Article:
USDA on topsoil moisture ratings nationwide

Topsoil moisture ratings nationwide continue to reflect the dry summer conditions. USDA’s Rod Bain report the growing season is short on moisture in several states.

USDA topsoil moisture condition ratings for the period ending August 16th look like this-- 41 percent of the country’s topsoil rate short to very short moisture wise, and only 5 percent record surplus topsoil moisture.

According to USDA meteorologist Brad Rippey, “Not terribly unusual to see the numbers skewed that way in late summer, but it’s certainly very dry at this point in several areas of the country.”

Rippey adds that most wetness is localized at this point: “In the Midwest for example, Minnesota leads 13 percent surplus. We have seen quite a few thunderstorms in the upper Midwest. The only other area of note, in terms of wetness, is along the Atlantic coast.”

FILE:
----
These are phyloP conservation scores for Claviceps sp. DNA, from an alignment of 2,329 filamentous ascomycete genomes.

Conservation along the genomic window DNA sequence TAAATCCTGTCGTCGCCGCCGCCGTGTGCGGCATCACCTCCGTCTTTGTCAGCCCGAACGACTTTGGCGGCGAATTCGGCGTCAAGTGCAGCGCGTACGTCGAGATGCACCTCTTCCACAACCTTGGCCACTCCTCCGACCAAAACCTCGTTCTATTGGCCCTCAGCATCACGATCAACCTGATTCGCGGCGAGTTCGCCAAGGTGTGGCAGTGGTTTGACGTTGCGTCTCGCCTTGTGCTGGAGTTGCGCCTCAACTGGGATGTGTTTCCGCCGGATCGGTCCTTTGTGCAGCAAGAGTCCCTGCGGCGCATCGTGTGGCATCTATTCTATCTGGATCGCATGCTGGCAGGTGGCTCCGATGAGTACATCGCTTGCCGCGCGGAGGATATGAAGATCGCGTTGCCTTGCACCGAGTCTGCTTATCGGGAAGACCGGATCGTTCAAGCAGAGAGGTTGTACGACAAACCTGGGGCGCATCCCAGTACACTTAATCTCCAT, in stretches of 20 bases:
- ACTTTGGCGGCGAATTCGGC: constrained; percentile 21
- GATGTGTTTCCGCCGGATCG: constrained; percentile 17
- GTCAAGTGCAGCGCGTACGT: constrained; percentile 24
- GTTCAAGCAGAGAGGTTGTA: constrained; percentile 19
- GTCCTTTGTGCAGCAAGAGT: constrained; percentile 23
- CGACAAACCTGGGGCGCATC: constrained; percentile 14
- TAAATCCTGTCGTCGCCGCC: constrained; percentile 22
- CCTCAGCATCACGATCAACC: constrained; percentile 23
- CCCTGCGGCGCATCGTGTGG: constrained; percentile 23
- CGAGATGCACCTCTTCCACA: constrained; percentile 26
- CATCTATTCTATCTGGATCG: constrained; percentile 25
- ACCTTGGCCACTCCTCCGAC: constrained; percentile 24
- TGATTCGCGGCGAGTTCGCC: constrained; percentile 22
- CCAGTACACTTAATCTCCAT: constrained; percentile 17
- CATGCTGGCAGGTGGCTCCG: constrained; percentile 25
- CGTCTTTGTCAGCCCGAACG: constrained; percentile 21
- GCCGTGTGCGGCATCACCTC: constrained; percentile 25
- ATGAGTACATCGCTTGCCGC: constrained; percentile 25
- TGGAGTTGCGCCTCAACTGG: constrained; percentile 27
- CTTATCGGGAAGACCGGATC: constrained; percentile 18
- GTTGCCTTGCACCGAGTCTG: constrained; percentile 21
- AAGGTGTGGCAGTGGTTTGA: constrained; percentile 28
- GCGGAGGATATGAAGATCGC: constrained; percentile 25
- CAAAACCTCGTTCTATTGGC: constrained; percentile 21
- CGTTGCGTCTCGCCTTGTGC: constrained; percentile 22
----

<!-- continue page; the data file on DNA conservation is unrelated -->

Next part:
With several states retaining surplus topsoil moisture from the recent visit of Hurricane Isaias, the larger takeaway is the rating for very short to short moisture, especially across the western half of the country.

“If you look at the West, every state, but Arizona, reporting topsoil moisture at least 50 percent very short to short, lead by New Mexico at 85 percent, followed by Colorado at 80 percent. As we move down to the Great Plains, the worst conditions are in the High Plains across the Southern Plains. Texas leads the heart of the plains by 73 percent very short to short,” Rippey notes. “In the Midwest, Iowa continues to lead with 56 percent very short to short... and then finally, we see dryness extending from the eastern corn belt and the lower Great Lakes region into the Northeast. Michigan coming in at 49 percent very short to short, Ohio at 48 percent.”

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